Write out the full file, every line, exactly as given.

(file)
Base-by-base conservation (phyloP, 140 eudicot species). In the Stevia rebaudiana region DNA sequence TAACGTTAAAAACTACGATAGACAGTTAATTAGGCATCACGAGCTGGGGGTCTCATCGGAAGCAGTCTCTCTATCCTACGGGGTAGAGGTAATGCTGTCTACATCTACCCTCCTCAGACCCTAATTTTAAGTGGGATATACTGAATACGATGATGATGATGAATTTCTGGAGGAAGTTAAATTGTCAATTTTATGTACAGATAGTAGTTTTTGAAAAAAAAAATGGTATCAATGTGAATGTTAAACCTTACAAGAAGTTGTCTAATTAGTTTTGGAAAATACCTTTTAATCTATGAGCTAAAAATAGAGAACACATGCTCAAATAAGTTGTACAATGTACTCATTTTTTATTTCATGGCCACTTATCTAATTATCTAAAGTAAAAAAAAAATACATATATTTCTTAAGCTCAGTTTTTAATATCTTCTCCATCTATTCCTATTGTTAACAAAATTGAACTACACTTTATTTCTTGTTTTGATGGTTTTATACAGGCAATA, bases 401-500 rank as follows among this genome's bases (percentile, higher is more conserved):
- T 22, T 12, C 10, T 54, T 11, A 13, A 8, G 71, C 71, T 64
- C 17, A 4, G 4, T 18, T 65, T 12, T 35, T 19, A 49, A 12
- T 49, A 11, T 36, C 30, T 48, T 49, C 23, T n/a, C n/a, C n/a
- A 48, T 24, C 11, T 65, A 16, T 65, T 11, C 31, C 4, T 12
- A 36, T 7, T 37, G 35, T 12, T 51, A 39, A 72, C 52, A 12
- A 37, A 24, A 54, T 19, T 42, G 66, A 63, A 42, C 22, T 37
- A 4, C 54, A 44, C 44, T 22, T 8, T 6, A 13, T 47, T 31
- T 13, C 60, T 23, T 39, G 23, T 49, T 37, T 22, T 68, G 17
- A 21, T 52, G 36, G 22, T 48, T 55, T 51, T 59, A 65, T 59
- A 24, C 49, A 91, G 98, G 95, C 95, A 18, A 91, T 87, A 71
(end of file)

Base-by-base conservation (phyloP, 140 eudicot species). In the Stevia rebaudiana region DNA sequence TAACGTTAAAAACTACGATAGACAGTTAATTAGGCATCACGAGCTGGGGGTCTCATCGGAAGCAGTCTCTCTATCCTACGGGGTAGAGGTAATGCTGTCTACATCTACCCTCCTCAGACCCTAATTTTAAGTGGGATATACTGAATACGATGATGATGATGAATTTCTGGAGGAAGTTAAATTGTCAATTTTATGTACAGATAGTAGTTTTTGAAAAAAAAAATGGTATCAATGTGAATGTTAAACCTTACAAGAAGTTGTCTAATTAGTTTTGGAAAATACCTTTTAATCTATGAGCTAAAAATAGAGAACACATGCTCAAATAAGTTGTACAATGTACTCATTTTTTATTTCATGGCCACTTATCTAATTATCTAAAGTAAAAAAAAAATACATATATTTCTTAAGCTCAGTTTTTAATATCTTCTCCATCTATTCCTATTGTTAACAAAATTGAACTACACTTTATTTCTTGTTTTGATGGTTTTATACAGGCAATA, bases 401-500 rank as follows among this genome's bases (percentile, higher is more conserved):
- T 22, T 12, C 10, T 54, T 11, A 13, A 8, G 71, C 71, T 64
- C 17, A 4, G 4, T 18, T 65, T 12, T 35, T 19, A 49, A 12
- T 49, A 11, T 36, C 30, T 48, T 49, C 23, T n/a, C n/a, C n/a
- A 48, T 24, C 11, T 65, A 16, T 65, T 11, C 31, C 4, T 12
- A 36, T 7, T 37, G 35, T 12, T 51, A 39, A 72, C 52, A 12
- A 37, A 24, A 54, T 19, T 42, G 66, A 63, A 42, C 22, T 37
- A 4, C 54, A 44, C 44, T 22, T 8, T 6, A 13, T 47, T 31
- T 13, C 60, T 23, T 39, G 23, T 49, T 37, T 22, T 68, G 17
- A 21, T 52, G 36, G 22, T 48, T 55, T 51, T 59, A 65, T 59
- A 24, C 49, A 91, G 98, G 95, C 95, A 18, A 91, T 87, A 71